Ras el hanout is a North African spice blend: it varies depending on who makes it (everyone has their favourite recipe) and where you find it. It can have anything from cumin, clove, cardamon, nutmeg and black pepper to paprika and even dried rose petals in it – what is consistent is that the spices are toasted then ground, usually by hand. You can buy it in specialist food shops and online. + A recipe for Ras El Hanout and How to cook Salmon En Papillote!
An adaption of the Greek tzatziki which is usually made with cucumber and yogurt. When you make it with beetroot it turns a stunning carmine colour so it makes anything you eat it with look good. We sometimes skip the mint and use a teaspoon of toasted cumin seeds instead, and sprinkle some extra cumin seeds on top. You could do the same with toasted coriander seeds or use fresh coriander instead of mint.
You won’t miss meat when you eat these tomato and bean salsa wraps. Feel free to use mixed beans, or butter beans or kidney beans. Heat the finished salsa with a tablespoon of olive oil in a saucepan to make a warm salsa wrap.
Bursting with goodness and the good news is that it tastes delicious too, which is not something you can always say about a kale smoothie!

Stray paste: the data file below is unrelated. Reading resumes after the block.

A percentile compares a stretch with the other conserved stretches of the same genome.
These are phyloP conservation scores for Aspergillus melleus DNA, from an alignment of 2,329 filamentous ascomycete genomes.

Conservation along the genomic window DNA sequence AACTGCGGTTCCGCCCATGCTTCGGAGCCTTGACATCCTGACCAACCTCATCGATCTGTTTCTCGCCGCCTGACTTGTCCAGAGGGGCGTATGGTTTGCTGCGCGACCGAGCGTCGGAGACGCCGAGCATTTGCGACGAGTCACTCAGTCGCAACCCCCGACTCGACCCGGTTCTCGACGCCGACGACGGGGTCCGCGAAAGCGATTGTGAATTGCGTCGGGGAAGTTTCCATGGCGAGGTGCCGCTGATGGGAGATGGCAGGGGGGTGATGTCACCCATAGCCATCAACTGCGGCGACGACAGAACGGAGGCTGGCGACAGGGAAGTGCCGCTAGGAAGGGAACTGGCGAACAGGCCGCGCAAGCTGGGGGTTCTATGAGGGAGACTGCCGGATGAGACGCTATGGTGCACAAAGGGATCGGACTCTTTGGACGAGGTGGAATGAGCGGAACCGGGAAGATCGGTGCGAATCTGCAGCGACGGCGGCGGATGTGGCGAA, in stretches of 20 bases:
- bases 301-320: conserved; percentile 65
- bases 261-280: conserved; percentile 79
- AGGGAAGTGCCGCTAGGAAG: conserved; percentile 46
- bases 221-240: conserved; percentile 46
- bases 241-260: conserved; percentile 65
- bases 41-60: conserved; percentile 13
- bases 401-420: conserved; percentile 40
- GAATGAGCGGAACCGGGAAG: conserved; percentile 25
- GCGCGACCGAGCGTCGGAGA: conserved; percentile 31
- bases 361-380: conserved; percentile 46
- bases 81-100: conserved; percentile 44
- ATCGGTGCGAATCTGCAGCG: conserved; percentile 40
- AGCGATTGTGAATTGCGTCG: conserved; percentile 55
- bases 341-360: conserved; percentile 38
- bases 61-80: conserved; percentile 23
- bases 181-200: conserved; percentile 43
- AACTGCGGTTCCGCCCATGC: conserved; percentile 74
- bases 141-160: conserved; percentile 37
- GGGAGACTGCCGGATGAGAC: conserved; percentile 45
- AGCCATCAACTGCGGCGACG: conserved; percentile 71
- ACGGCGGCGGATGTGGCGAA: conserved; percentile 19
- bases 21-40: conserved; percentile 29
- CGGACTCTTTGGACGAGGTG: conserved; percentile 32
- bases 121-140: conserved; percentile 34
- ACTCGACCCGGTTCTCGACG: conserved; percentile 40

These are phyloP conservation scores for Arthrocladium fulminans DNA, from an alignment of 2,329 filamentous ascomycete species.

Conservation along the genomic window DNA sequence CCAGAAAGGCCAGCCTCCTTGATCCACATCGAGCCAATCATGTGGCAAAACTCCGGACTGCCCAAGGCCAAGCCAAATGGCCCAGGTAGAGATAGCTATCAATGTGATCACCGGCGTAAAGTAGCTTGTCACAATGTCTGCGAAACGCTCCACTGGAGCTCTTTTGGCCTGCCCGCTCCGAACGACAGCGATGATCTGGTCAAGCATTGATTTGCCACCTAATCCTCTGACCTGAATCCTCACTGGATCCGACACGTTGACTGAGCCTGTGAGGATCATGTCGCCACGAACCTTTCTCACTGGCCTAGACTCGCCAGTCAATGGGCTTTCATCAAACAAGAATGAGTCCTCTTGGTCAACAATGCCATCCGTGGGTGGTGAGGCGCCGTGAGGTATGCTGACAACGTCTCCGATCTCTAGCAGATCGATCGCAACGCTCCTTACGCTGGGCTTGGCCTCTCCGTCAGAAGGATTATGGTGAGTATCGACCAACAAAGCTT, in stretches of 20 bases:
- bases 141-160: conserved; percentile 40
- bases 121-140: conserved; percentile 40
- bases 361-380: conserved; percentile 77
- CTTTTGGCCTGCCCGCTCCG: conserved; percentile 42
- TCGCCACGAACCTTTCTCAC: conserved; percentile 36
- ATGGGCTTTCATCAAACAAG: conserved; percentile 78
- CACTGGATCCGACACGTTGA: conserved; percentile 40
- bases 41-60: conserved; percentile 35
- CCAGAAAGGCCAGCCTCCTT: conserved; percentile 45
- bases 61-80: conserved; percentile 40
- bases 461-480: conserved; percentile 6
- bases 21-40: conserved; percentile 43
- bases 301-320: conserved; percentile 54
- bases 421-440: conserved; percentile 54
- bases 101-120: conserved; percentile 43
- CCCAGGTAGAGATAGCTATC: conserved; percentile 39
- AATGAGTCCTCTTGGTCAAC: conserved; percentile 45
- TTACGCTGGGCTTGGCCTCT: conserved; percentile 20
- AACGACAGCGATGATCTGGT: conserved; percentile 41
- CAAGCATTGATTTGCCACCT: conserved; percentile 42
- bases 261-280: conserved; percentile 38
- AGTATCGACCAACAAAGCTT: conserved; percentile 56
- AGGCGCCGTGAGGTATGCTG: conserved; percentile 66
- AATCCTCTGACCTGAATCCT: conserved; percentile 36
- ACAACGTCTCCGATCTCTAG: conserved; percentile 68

A summer potato salad that makes the best of new potatoes. Eat them in their skins – not only do they taste better (chef Heston Blumenthal infuses the milk for his mashed potato with potato skins to add an earthy flavour) but they are full of nutrients that are too good to waste. This recipe is also vegetarian and vegan-friendly.
‘In Japan, there are ramen shops in every town’, says Nancy Singleton Hachisu in her introduction to this ramen recipe from ‘Japan’, the new book from Phaidon. ‘Here is a home-style ramen recipe for those who want to try making their own at home.’ Her book contains over 400 simple elegant authentic recipes including soups, noodles, rices, pickles, one-pots, sweets, and vegetables. Below she explains how to make your own ramen noodles at home using a good quality plain flour that you can buy at your local supermarket – the technique is similar to making pasta.
‘A trio of sesame seeds brightens up asparagus with its subtle flavour and pretty combination of colours’. From ‘Japan’, the new book from Phaidon by Nancy Singleton Hachisu with over 400 simple elegant authentic recipes including soups, noodles, rices, pickles, one-pots, sweets, and vegetables.
From ‘Japan’ by Nancy Singleton Hachisu with 400 simple elegant authentic recipes including soups, noodles, rices, pickles, one-pots, sweets, and vegetables. This Teppan-yaki recipe is complex in flavour while still being easy to cook at home.
Telegraph food writer and James Beard award-winning cookbook author Diana Henry has published her new cookbook How to Eat a Peach celebrating menus, stories and places. ‘This is possibly the best ice cream I’ve ever made. I’d been doing a good lemon and basil ice for years… then it struck me that the bitterness of grapefruit might be good with the almost cloying sweetness of basil. I was right.’
From Telegraph food writer and James Beard award-winning cookbook author Diana Henry’s new cookbook How to Eat a Peach celebrating menus, stories and places. She cooks up feasts for family and friends based on meals she has cooked and loved over the years. She serves this with Leg of Lamb Stuffed with Lemon and Many Herbs from the same book.